Smithsonian Institution NMNHbl_bordergy_border




Anchorage Loan Conservation Project


Ivestigating

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NMNH_mask

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This copper rattle was part of a group of pieces purchased by George G. Heye, collector and founder of the Museum of the American Indian, now the National Museum of the American Indian, from a dealer in Los Angeles who owned a curiosity shop.  Many of the objects are made of copper or a combination of copper and other materials, and most have an aged appearance.

Copper objects like the rattle (above left) and mask (above) are anomalies in the genre of Northwest coast art. NMAI Curator Mary Jane Lenz investigated the origins of these objects, and suggested that they were possibly produced in a workshop specifically for sale. In her article, No Tourist Material, Lenz writes that Native people working in curio workshops were inspired by traditional forms and designs, but stepped outside the confines of traditional materials to produce magnificent examples of art.  She promotes the perspective that these objects are not curio art, but precursors to a great contemporary Native American art tradition.

X-ray fluorescence spectroscopy was undertaken at NMAI by Amber Davis (above) to determine the alloy composition of the metal.  Information regarding the alloy composition informs the sources of metal, be it native or acquired from contact with Russians or Europeans, and can provide insight into the object's origins.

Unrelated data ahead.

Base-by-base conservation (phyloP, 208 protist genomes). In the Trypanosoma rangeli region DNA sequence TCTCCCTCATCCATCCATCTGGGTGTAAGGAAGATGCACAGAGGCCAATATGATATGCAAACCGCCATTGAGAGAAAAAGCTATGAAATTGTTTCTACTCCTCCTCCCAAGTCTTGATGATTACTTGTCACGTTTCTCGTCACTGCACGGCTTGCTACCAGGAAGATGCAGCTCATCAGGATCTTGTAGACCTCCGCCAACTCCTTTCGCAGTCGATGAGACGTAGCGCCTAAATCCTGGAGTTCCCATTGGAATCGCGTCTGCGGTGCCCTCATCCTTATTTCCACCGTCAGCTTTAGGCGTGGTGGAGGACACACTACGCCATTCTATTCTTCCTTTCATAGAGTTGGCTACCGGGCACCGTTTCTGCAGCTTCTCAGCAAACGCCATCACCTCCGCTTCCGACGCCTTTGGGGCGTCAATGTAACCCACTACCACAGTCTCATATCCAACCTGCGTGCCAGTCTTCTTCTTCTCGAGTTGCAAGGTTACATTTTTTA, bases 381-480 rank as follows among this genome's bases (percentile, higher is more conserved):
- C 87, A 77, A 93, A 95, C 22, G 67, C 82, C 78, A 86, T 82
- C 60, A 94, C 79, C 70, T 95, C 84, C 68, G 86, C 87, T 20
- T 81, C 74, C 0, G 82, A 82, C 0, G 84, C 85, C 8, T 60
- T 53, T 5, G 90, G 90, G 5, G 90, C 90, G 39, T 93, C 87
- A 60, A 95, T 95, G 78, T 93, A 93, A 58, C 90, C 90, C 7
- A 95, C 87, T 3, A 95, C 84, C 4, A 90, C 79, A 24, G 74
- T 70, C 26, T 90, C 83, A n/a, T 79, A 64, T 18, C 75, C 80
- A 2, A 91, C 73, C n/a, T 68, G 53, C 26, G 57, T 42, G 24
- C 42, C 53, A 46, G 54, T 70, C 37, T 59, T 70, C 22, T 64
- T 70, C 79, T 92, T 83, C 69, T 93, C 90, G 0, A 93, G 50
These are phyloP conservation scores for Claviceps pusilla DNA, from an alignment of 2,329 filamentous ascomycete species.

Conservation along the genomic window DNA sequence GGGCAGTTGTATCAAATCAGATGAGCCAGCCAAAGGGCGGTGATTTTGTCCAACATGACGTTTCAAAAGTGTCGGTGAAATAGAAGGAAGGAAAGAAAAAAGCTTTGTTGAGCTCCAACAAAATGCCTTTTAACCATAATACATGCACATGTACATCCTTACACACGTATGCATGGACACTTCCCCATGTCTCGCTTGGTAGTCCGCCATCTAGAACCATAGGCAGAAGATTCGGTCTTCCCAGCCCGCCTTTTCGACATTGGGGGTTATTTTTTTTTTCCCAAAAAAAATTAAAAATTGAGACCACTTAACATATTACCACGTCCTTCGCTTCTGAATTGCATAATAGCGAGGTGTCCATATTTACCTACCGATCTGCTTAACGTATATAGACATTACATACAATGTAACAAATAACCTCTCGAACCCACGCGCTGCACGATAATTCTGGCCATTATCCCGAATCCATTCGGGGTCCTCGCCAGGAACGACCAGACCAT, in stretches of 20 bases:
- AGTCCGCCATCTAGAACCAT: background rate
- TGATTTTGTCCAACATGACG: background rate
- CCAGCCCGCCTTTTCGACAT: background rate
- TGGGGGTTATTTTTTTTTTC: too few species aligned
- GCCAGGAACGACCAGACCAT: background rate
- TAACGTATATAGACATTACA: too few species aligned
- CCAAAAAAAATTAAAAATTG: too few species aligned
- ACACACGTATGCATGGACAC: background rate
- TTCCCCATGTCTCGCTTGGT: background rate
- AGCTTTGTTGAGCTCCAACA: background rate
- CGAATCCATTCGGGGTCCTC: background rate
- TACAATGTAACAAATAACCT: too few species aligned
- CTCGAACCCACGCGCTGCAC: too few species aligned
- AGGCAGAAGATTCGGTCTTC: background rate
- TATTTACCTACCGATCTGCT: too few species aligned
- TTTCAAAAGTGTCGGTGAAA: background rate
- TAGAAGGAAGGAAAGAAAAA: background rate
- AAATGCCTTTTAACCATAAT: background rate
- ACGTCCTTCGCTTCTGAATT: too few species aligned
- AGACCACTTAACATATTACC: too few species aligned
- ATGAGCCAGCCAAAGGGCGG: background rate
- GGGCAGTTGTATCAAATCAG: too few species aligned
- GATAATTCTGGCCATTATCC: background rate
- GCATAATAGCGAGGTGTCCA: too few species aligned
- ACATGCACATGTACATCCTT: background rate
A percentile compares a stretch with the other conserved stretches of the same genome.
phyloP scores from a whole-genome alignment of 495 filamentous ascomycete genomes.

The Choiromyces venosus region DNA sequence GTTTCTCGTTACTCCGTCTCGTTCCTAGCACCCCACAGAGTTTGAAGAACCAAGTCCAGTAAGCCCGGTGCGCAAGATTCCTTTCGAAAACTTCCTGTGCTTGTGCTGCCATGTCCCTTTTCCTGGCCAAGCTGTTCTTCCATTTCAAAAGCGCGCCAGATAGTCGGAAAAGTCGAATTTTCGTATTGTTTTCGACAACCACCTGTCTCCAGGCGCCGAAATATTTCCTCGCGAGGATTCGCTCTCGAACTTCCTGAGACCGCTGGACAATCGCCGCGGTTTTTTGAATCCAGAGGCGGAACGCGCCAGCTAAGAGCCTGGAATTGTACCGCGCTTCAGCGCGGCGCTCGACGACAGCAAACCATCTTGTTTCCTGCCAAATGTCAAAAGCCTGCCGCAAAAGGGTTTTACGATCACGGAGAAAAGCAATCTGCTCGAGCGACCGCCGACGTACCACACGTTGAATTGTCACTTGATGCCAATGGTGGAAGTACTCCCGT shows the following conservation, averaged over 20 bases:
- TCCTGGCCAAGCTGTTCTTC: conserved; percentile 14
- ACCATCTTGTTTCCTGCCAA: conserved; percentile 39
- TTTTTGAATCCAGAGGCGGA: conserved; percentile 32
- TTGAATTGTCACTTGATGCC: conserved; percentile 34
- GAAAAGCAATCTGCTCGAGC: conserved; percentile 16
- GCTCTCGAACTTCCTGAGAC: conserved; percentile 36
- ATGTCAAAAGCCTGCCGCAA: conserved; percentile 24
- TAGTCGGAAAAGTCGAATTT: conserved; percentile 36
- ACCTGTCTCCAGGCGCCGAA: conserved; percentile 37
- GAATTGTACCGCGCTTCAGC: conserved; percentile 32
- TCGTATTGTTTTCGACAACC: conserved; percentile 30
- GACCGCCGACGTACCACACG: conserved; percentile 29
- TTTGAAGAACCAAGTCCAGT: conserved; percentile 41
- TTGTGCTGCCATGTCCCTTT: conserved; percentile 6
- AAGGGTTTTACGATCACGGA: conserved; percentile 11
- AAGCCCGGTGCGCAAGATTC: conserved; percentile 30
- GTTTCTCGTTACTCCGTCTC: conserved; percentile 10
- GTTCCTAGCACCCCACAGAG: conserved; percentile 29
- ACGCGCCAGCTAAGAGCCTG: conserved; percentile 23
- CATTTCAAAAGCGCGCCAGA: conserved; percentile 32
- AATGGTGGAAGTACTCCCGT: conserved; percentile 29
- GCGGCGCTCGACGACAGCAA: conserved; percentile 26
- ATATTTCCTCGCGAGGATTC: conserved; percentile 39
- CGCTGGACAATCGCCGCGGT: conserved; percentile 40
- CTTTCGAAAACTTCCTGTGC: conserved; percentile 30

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Two areas of bright green corrosion noted on the copper rattle looked suspiciously like a corrosion phenomenon know as "bronze disease".  Bronze disease is caused when chlorides and oxygen combine in a damp environment. These conditions are common in archaeological burials or oceanic environments, but chlorides can also be present in solutions used to create a patina on metal surfaces. Bronze disease has a powdery, bright green appearance and can be very damaging to metal objects if left untreated.

Understanding the stability of the two areas of bright green corrosion was important to preservation of the object; therefore, x-ray diffraction analysis was undertaken in collaboration with conservation scientists at the Smithsonian’s Museum Conservation Institute (above MCI staff). Analytical test results indicated the bright green corrosion was not bronze disease, pointing to the possibility of corrosion caused by an applied surface treatment, perhaps originally executed in the workshop to produce an “aged” appearance.

 
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